People in a village just north of Mexico City complained of a persistent odor of gasoline for weeks, but even they were surprised when the community’s spring-water well burst into flames and began belching dense black smoke.
Residents blocked a major highway this week in protest, complaining that the smell and smoke is unbearable and that they have lost their water supply.
Water catching fire may sound strange, but in Mexico gasoline leaks have been blamed for several tragedies in the past. The fire broke out late last week in the hamlet of Mexicaltongo, in the township of Jilotepec, not far from a major refinery.
The state-owned oil company Petroleos Mexicanos refused to comment on the situation, but people speculated that one of the company’s pipelines was leaking gasoline into local aquifers or that an illegal tap drilled by fuel thieves could have caused the leak.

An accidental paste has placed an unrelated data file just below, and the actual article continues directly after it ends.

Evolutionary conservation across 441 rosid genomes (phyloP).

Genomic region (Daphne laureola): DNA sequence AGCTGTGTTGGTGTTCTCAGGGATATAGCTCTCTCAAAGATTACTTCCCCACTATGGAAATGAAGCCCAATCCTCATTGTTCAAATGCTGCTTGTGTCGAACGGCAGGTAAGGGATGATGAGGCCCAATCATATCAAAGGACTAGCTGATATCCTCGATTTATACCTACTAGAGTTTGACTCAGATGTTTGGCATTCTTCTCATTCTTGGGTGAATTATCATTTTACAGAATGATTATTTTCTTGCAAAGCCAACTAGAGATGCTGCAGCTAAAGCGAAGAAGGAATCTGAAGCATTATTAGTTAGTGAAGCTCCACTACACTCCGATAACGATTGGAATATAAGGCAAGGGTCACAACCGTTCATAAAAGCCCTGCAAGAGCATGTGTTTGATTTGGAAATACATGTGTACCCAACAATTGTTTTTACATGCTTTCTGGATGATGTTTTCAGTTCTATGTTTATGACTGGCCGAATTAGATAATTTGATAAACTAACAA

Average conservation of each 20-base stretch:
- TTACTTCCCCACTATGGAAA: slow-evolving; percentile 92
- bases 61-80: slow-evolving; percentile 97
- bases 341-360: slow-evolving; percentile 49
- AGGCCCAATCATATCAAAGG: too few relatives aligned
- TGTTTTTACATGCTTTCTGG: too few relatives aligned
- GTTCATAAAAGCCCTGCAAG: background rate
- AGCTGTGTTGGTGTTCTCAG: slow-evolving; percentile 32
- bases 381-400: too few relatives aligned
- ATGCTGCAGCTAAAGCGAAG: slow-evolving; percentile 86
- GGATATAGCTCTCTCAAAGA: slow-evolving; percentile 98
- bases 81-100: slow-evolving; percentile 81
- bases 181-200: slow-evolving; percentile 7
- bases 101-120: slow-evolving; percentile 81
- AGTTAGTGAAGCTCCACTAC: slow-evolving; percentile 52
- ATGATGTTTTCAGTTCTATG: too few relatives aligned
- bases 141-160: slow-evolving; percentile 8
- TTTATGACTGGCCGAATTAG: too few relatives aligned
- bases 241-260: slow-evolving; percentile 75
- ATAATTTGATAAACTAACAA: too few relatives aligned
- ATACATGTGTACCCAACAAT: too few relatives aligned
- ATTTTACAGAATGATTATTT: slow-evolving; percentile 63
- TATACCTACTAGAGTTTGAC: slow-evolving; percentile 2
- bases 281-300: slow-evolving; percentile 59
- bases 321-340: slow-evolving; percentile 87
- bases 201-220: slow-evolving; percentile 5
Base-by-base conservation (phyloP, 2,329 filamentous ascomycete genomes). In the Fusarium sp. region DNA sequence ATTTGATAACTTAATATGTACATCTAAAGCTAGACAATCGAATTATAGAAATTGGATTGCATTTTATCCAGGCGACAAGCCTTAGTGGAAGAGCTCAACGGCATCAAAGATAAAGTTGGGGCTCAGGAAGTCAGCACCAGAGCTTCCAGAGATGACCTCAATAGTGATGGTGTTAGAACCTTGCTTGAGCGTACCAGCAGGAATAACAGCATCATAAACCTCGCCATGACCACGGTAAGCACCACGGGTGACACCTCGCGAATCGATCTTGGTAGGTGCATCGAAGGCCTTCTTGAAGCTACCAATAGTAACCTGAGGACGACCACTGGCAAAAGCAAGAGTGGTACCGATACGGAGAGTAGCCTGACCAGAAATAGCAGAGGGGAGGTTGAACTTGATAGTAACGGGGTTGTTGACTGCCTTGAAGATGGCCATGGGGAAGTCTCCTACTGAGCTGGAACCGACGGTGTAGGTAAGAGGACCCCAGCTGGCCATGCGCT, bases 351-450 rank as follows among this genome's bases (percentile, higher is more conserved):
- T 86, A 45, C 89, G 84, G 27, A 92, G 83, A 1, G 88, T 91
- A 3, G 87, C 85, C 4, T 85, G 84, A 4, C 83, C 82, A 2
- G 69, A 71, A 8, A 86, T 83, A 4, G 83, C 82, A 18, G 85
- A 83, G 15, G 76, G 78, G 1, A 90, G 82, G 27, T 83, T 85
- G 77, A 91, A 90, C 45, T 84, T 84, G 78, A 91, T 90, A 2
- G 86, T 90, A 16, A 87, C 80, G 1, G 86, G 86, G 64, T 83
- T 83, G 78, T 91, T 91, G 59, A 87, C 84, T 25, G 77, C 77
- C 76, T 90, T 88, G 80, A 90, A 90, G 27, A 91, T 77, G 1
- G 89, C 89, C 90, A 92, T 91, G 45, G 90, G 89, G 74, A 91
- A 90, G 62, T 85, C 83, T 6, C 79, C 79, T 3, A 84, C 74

Jilotepec Mayor Rodolfo Noguez said late Monday that officials of the oil company, known as Pemex, had agreed to visit the water spring to investigate the huge fire.
“We still do not know what caused this pollution and the fire that it caused,” Noguez said. “There are a lot of hypotheses, the possibilities.”
He said water would be trucked to affected families.
Mexico, and its system of antiquated and theft-prone fuel pipelines, is no stranger to such disasters.
In 1993, a series of sewer explosions hit a 50-block area in Guadalajara, killing at least 220 people. Investigators later determined the blast was caused by gasoline that leaked from an underground pipeline into the sewer system.
In 1984, a series of explosions in underground gas pipelines rocked the town of San Juan Ixhuatepec, on the northern edge of Mexico City. The blasts devastated a third of the town, killing 452 people and injuring more than 4,200.